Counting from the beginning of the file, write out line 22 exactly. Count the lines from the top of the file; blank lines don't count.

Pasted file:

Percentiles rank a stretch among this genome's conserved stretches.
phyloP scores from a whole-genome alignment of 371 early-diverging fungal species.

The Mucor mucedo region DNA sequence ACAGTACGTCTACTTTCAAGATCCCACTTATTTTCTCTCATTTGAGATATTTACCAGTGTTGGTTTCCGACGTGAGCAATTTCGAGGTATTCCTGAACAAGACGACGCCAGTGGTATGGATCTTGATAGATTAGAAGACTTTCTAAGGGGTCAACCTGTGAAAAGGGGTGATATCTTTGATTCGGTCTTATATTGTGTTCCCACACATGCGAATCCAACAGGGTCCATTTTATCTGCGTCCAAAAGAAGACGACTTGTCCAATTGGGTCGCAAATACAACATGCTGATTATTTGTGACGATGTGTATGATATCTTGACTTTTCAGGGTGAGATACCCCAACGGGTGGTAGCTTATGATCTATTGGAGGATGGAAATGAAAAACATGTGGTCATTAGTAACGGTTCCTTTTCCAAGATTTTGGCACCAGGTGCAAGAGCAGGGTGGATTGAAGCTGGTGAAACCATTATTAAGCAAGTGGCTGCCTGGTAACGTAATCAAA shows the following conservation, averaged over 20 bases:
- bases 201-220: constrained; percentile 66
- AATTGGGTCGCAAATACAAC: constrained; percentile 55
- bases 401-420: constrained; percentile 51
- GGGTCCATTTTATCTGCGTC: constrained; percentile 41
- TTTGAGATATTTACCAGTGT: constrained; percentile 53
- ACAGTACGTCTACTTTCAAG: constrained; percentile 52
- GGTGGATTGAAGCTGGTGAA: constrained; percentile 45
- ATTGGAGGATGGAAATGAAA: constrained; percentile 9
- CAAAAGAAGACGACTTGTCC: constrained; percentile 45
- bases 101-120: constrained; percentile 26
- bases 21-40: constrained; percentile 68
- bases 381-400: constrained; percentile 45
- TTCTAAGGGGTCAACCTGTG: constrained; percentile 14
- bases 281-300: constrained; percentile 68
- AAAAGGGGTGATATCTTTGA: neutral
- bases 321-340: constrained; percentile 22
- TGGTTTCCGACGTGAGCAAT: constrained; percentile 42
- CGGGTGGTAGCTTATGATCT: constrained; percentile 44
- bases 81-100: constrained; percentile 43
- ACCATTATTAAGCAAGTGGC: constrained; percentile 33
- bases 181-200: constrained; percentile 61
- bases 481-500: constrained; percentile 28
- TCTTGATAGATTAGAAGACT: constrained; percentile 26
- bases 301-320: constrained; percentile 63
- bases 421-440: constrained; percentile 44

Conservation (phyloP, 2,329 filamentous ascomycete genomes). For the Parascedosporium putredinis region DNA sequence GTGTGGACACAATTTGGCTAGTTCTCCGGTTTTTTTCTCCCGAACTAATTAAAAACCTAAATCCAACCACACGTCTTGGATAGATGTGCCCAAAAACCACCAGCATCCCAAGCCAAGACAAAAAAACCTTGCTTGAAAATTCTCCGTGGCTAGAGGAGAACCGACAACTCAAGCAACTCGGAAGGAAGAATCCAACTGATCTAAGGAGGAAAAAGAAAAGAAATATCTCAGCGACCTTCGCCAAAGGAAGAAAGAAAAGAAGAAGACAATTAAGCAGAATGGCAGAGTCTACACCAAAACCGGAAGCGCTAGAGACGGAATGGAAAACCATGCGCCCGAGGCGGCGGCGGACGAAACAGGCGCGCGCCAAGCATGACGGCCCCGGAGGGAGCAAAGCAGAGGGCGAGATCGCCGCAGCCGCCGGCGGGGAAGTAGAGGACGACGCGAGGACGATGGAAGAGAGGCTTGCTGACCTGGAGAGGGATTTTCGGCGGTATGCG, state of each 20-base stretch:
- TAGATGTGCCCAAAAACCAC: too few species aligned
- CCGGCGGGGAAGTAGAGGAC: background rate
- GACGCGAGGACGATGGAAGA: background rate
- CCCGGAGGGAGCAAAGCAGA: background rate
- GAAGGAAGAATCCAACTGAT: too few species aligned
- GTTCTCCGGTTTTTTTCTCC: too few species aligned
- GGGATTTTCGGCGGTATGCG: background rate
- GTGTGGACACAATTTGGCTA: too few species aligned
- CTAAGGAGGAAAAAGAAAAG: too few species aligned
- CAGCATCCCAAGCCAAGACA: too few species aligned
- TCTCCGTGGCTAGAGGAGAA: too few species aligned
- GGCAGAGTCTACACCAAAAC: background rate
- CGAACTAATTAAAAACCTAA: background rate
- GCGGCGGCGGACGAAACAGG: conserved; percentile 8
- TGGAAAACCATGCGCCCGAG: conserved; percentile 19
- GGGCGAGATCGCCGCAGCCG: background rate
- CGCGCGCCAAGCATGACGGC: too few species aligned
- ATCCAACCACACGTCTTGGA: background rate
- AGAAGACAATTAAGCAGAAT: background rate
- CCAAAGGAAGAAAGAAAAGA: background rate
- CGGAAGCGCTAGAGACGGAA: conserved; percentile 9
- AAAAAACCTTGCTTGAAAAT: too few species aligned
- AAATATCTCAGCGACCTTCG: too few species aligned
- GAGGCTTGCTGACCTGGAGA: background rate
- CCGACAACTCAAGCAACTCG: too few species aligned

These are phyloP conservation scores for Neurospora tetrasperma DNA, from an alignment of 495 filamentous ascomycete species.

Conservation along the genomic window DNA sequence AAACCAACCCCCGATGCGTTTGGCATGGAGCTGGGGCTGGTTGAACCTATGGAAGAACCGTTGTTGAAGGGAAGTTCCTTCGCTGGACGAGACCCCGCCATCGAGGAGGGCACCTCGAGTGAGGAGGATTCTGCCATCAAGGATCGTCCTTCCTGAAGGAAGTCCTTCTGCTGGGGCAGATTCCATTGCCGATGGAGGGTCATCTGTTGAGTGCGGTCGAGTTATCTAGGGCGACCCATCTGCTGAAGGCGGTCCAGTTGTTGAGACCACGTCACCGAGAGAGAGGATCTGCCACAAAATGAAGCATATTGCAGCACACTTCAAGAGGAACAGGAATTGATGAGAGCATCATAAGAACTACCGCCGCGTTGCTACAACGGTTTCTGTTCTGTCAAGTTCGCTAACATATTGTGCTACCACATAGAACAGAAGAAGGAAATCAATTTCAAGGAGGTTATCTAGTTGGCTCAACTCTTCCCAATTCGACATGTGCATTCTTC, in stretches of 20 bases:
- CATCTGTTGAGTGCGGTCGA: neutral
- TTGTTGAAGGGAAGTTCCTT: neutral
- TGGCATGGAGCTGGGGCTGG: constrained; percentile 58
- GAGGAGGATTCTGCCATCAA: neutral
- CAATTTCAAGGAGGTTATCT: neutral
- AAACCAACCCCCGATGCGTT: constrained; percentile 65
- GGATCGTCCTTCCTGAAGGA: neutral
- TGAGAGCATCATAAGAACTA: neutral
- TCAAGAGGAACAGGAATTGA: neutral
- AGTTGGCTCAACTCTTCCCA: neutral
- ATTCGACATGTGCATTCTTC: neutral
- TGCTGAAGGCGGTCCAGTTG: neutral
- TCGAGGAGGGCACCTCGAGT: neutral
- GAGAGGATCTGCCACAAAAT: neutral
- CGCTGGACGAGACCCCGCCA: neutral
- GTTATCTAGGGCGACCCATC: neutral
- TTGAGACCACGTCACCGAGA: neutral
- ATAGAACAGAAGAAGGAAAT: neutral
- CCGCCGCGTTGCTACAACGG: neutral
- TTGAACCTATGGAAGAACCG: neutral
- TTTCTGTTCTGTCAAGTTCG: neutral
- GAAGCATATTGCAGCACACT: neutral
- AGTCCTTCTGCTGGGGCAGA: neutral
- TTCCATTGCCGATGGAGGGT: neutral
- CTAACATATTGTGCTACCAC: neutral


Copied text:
- bases 81-100: constrained; percentile 43